Banks: No trust 'til you raise your game
And now, in stating the obvious news, we have Dame Colette Bowe of the Banking Standards Review Council, who says that banks must "raise their game" to regain the public's trust after a string of scandals.
Dame Bowe (Dame Bowe, Dame, Dry Bones) of the BS Review Council, warned everyone that the trust in the banking industry had been "badly damaged", thanks to PPI misselling, the manipulation of Libor and... well... all the other bad things they've done.
Bowe unveiled a 14-member board who have been tasked with supporting and encouraging change in the UK's lenders and said: "A healthy society and a vibrant economy like the UK needs well-run banks and building societies that understand and serve the needs of people and businesses."
"From paying household bills to growth finance for business, millions of us rely on the banking system every day. And some 500,000 people across the UK work in this industry. But trust in the system has been badly damaged and it’s no surprise that the public expects change after everything that has happened."
"Banks recognise the urgent need to raise their game and build the necessary momentum for change. It won’t happen overnight and it will be an uncomfortable journey but the time has come to win back trust."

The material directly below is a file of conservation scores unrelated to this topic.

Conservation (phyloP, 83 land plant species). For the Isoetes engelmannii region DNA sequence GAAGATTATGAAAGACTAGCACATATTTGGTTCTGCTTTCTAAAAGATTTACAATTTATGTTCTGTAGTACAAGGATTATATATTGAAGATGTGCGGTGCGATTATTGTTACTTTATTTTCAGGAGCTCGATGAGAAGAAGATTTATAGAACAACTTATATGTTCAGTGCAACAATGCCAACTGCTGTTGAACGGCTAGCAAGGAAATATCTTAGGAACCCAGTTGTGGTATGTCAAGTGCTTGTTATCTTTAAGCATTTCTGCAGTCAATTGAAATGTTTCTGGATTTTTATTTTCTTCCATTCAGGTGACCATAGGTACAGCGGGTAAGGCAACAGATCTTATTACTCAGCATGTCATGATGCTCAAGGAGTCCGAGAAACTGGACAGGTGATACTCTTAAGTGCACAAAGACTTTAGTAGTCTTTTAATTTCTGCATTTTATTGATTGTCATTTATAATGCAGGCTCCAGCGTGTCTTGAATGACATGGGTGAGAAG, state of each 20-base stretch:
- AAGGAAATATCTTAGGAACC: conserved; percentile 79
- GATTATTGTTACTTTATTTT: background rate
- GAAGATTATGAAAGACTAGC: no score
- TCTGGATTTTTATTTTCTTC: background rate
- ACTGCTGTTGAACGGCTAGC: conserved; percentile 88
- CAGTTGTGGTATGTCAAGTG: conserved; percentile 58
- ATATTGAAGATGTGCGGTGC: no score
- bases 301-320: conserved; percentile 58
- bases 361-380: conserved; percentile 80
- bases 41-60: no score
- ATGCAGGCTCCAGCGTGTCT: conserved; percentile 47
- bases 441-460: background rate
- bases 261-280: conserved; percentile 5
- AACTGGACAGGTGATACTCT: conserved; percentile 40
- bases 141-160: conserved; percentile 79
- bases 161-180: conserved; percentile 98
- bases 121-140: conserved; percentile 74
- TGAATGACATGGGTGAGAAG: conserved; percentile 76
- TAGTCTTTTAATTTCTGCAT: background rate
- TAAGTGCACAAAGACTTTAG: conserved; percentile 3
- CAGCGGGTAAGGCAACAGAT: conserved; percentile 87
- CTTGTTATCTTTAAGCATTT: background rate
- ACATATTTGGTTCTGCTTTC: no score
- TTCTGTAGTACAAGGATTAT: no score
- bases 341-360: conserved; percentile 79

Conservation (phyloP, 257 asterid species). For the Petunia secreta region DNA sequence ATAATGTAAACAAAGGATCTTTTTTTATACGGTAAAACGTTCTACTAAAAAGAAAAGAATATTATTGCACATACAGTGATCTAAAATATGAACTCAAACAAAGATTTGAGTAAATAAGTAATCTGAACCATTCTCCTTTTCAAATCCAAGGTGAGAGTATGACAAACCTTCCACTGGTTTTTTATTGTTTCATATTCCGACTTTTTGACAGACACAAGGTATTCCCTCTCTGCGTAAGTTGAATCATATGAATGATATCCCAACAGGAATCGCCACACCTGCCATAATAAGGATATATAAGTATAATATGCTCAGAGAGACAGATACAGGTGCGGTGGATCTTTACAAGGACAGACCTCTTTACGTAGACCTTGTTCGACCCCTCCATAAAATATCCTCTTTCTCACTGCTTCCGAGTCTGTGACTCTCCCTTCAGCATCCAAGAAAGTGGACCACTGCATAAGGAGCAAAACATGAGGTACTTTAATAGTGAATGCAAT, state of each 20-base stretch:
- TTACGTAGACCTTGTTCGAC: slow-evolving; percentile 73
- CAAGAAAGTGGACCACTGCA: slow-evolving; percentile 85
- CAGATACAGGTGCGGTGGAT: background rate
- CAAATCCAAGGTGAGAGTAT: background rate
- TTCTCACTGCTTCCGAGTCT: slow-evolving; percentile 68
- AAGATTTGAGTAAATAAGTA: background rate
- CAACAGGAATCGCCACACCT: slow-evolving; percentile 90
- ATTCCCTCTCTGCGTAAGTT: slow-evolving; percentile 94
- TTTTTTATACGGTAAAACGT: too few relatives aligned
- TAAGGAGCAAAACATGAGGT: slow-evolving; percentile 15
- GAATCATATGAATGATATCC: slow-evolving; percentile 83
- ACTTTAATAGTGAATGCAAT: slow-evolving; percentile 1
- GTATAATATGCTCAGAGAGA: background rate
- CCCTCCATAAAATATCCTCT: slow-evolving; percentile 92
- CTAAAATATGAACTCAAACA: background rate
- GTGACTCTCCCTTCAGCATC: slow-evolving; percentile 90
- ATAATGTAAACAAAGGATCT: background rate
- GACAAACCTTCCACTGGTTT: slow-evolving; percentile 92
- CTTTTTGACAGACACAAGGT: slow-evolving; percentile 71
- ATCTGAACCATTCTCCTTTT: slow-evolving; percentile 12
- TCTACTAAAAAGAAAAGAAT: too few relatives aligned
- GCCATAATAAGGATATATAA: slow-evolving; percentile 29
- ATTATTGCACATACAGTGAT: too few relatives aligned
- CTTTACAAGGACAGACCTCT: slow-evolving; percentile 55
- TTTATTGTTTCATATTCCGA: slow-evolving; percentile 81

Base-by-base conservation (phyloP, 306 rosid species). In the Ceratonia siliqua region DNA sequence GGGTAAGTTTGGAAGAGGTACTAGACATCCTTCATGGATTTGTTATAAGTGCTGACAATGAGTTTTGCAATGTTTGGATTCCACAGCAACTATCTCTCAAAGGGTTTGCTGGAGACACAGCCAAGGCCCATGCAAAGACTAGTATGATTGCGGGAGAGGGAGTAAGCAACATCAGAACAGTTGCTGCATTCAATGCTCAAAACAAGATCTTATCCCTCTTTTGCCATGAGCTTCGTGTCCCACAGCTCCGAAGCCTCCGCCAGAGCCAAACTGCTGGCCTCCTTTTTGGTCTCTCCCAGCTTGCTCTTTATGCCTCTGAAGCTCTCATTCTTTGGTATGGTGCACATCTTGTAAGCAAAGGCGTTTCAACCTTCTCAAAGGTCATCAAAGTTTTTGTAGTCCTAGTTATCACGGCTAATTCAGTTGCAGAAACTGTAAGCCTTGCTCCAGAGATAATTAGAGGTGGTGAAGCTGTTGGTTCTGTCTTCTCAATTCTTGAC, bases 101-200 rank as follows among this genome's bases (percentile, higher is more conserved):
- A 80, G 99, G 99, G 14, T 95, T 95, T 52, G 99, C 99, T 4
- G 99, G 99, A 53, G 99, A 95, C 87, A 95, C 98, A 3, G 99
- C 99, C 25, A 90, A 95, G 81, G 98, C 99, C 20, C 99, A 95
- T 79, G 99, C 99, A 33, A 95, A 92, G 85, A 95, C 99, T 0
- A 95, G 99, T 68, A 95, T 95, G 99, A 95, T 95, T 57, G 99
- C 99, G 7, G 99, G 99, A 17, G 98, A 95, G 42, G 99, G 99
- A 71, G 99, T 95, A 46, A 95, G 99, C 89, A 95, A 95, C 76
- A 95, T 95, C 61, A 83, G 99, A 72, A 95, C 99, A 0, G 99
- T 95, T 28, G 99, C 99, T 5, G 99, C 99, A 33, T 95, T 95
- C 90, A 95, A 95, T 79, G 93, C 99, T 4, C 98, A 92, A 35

So who has been roped in, to sort everything out? A load of bankers! On the team, there's Craig Donaldson (chief executive of Metro Bank), Alison Robb (group director of Nationwide), Antonio Simoes (UK CEO of HSBC), Clare Woodman (chief operating officer at Morgan Stanley) and James Bardrick (chief country officer for the UK at Citibank).
That's not all! We've also got some trustworthy politicians as well, such as Lord McFall (used to be a member of the Parliamentary Commission on Banking Standards) and Alison Cottrell (another former Treasury director). There's also some bishops and someone from Citizens Advice too.
The Dame added: "Through concerted, collective action, the board will support and encourage sustained change for banks operating in all areas of the market – retail, investment and commercial. That change will be equally relevant to incumbents and challengers, to banks and building societies."